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Farmers and the European Globalisation Adjustment Fund

A row has broken out over the Commission’s proposal to use the European Globalisation Adjustment Fund (EGF) in the next financial perspectives period to help farmers who might be adversely affected by the conclusion of EU trade agreements. According to a report in Europolitics, the European Trade Union Confederation (ETUC) is opposed to farmers being included in the list of potential beneficiaries of the Fund. The union confederation wants the funds reserved for workers, and argues that farmers should be helped under Pillar 2 of the CAP.

Background

In the new EGF regulation the Commission has proposed that its scope should be extended to provide transitory support to farmers to facilitate their adaptation to a new market situation resulting from the conclusion by the Union of trade agreements affecting agricultural products. Examples given of such possible forthcoming trade agreements are those under negotiation with Mercosur countries, or in the context of the World Trade Organisation under the Doha Development Agenda.

The EGF has been in operation since January 2007 (the summary in this paragraph and next is taken from a report by the UK House of Commons European Scrutiny Committee). It was introduced to provide support for workers affected by large scale redundancies occurring as a result of shocks due to globalisation and trade shifts. It provides one-off, time limited individual support, geared directly to redundant workers, so that they are able to find new jobs as quickly as possible. Expenditure from the fund is allowed only for active labour market policies, including training measures. It must not be used for activities that are ordinarily carried out by public employment services or are receiving other EU funding, for example, through the European Social Fund. Nor, in principle, can it finance the restructuring of companies or sectors. At a practical level, Member States have to apply to the EGF on a case-by-case basis, with each application subject to agreement by the Council and the European Parliament.

The EGF was amended in June 2009, in response to the financial crisis, through a mix of permanent and temporary changes to improve take up. The scope of the EGF was temporarily enlarged until 30 December 2011 to cover redundancies caused by the impact of the global financial and economic crisis; and the maximum contribution from the EGF (the co-financing rate) was increased from 50% to 65%, thus reducing the direct match-funding requirement from applicant Member States. The Commission has recently proposed an extension of the temporary derogations until 31 December 2013, the end of the current EGF implementing Regulation and of the Multi-Annual Financial Perspective for 2007-2013.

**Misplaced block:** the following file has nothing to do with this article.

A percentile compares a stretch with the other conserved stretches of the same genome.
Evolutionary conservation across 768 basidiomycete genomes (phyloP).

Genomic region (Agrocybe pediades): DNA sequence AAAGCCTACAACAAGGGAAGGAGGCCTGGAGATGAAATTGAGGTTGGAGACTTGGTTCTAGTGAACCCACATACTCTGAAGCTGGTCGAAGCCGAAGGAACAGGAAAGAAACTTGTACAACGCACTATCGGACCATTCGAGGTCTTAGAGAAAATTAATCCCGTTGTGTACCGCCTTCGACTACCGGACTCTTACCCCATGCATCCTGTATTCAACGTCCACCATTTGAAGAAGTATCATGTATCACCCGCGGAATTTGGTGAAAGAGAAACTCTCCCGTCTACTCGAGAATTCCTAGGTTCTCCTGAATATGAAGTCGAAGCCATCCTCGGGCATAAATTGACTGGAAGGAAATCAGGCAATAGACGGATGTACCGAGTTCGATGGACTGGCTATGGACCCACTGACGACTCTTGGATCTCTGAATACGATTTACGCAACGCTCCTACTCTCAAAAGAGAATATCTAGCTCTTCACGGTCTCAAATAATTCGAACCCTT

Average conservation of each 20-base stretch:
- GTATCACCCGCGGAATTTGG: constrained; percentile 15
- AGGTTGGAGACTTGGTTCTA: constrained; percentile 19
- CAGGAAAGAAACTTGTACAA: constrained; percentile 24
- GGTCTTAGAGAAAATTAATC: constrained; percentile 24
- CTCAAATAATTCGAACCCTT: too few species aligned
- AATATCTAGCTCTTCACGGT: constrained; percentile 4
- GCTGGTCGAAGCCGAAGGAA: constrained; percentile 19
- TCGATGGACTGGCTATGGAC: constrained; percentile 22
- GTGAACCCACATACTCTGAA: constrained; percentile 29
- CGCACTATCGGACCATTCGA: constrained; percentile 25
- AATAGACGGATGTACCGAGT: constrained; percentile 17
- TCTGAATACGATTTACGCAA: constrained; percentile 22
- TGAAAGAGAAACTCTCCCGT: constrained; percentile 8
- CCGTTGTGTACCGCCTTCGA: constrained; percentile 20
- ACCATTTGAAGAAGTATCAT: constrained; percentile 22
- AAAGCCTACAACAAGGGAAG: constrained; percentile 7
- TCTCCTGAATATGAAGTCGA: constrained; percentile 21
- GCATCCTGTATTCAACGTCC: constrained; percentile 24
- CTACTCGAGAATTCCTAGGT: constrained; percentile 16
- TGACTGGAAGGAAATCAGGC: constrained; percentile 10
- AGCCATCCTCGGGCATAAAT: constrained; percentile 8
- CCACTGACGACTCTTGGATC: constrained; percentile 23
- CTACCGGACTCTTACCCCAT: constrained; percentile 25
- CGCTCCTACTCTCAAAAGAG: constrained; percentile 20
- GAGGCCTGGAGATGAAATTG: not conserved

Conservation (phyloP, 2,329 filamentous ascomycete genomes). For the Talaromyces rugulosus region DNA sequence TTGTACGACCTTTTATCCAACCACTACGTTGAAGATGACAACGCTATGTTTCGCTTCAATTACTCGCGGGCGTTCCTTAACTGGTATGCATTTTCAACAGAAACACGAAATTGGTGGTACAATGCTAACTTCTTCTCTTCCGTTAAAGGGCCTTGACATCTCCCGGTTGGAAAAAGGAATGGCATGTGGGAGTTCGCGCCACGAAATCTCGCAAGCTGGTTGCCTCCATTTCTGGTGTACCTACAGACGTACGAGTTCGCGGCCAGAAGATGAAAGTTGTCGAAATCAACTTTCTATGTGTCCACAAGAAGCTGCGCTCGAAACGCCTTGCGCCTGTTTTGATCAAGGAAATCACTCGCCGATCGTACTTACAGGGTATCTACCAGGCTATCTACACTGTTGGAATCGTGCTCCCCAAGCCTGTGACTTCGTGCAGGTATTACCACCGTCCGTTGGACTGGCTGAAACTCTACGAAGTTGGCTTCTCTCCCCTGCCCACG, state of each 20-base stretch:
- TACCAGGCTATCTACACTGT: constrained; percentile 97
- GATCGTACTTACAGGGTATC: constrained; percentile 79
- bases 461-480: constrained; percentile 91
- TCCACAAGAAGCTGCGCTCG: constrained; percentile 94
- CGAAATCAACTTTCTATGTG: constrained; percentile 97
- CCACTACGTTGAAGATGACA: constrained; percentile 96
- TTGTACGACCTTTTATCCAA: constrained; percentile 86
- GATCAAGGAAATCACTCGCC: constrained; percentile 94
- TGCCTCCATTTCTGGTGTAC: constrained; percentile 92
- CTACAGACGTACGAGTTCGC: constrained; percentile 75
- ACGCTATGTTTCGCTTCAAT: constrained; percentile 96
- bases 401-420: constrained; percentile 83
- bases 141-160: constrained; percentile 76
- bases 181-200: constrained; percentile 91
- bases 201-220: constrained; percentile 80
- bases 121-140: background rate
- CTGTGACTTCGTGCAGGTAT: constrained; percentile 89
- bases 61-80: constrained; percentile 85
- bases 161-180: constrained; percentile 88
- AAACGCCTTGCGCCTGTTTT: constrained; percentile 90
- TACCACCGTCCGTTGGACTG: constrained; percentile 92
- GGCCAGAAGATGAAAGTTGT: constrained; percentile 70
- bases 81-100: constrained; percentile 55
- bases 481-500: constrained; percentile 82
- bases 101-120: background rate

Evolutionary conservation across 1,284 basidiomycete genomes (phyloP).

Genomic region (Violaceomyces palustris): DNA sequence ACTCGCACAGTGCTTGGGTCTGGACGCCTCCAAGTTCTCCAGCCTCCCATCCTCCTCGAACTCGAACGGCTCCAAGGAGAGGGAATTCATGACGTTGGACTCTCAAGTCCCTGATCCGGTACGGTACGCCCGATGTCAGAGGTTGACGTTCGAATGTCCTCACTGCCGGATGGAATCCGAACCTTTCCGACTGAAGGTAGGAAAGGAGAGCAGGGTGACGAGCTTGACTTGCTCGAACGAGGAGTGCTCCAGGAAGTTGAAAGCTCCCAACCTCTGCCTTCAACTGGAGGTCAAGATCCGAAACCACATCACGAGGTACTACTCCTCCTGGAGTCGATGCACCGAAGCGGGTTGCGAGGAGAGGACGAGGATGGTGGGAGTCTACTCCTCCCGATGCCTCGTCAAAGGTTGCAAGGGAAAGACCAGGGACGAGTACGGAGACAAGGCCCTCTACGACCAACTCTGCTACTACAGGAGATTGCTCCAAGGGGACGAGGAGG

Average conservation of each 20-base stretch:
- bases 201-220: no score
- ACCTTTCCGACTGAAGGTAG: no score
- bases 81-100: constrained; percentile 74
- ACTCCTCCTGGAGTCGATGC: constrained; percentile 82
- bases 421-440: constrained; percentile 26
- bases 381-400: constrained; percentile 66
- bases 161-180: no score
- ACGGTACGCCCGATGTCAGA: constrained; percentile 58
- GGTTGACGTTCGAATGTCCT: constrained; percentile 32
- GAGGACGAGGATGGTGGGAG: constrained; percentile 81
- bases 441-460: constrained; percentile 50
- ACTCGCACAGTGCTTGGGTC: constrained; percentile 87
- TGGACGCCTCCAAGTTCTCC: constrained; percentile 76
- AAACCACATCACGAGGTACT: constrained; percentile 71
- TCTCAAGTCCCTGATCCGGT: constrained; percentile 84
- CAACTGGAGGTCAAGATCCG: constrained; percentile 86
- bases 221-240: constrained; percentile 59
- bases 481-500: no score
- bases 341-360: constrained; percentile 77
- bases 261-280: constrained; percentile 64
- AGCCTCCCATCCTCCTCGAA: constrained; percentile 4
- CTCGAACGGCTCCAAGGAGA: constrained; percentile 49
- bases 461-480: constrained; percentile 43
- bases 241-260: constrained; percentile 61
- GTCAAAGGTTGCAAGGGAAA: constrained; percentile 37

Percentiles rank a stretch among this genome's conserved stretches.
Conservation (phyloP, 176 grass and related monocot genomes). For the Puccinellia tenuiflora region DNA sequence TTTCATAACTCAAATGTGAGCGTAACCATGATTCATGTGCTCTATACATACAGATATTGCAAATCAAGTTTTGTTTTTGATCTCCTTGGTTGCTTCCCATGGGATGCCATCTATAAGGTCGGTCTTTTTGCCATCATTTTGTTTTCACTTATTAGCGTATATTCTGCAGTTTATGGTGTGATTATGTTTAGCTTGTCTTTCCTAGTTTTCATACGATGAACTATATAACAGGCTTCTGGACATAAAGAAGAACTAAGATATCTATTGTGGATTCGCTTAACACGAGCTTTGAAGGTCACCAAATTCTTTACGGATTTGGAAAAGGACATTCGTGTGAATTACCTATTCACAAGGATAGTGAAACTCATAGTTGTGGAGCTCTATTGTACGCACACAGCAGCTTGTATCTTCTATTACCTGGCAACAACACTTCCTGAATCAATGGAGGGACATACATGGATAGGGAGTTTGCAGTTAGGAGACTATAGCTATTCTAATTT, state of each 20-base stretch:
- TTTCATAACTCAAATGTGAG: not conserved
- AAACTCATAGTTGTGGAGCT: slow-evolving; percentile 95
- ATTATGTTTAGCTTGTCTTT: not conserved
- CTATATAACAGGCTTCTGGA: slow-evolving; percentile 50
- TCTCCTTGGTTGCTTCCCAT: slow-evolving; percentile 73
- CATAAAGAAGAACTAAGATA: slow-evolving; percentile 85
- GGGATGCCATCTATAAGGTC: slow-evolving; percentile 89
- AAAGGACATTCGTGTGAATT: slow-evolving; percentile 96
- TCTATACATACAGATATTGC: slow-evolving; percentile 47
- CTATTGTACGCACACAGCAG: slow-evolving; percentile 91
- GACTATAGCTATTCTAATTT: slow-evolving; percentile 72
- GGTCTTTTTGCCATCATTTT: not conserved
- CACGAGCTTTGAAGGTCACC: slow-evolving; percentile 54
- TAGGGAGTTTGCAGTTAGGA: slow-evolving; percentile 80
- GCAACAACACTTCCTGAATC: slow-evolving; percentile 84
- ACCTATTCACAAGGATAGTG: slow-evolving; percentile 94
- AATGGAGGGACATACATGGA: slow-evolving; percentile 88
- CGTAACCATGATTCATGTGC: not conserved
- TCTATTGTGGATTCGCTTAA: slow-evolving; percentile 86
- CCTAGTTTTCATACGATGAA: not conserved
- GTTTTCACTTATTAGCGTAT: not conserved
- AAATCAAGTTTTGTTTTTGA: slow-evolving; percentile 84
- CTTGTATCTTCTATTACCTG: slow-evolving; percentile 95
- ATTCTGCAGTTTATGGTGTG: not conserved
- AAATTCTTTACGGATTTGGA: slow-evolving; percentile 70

Since the fund’s establishment, the Commission has received 78 applications for support for 76,000 dismissed workers representing a total budget of €355 million. Applications for assistance have been growing — from 18 applications for €75.72 million under the original Regulation to 28 for €131.70 million, 75% related to the crisis, in 2009, and 31 for €132.50 million, 87% related to the crisis, in 2010.

The indicative amount available annually under the present EGF is €500 million, but as the figures show, this amount has never been reached in any year. Against this background, the Commission is proposing a slight reduction in the funding of the EGF, with a maximum amount from January 2014 to 31 December 2020 of €3.0 billion, or €429 million annually. According to the proposed EGF regulation for 2014-2020, five-sixths of the fund’s total budget – i.e. €2.5 billion (2011 prices) – could be used for farmers affected by trade agreements.

How the EGF would work for farmers

For the agricultural sector the Commission proposes that an EGF application would be triggered using a dual-threshold procedure. First, ex-ante information about the sectors and/or products likely to be affected by increased imports as a direct result of trade agreements will be provided in the analysis carried out by the Commission departments for the trade negotiations. Once the trade agreement is initialled, the Commission departments will check the sectors or products for which a substantial increase in EU imports and a significant drop in prices are expected and will assess the likely effect on sectoral income. On this basis the Commission would designate agricultural sectors or products and, where relevant, regions as eligible for possible EGF support.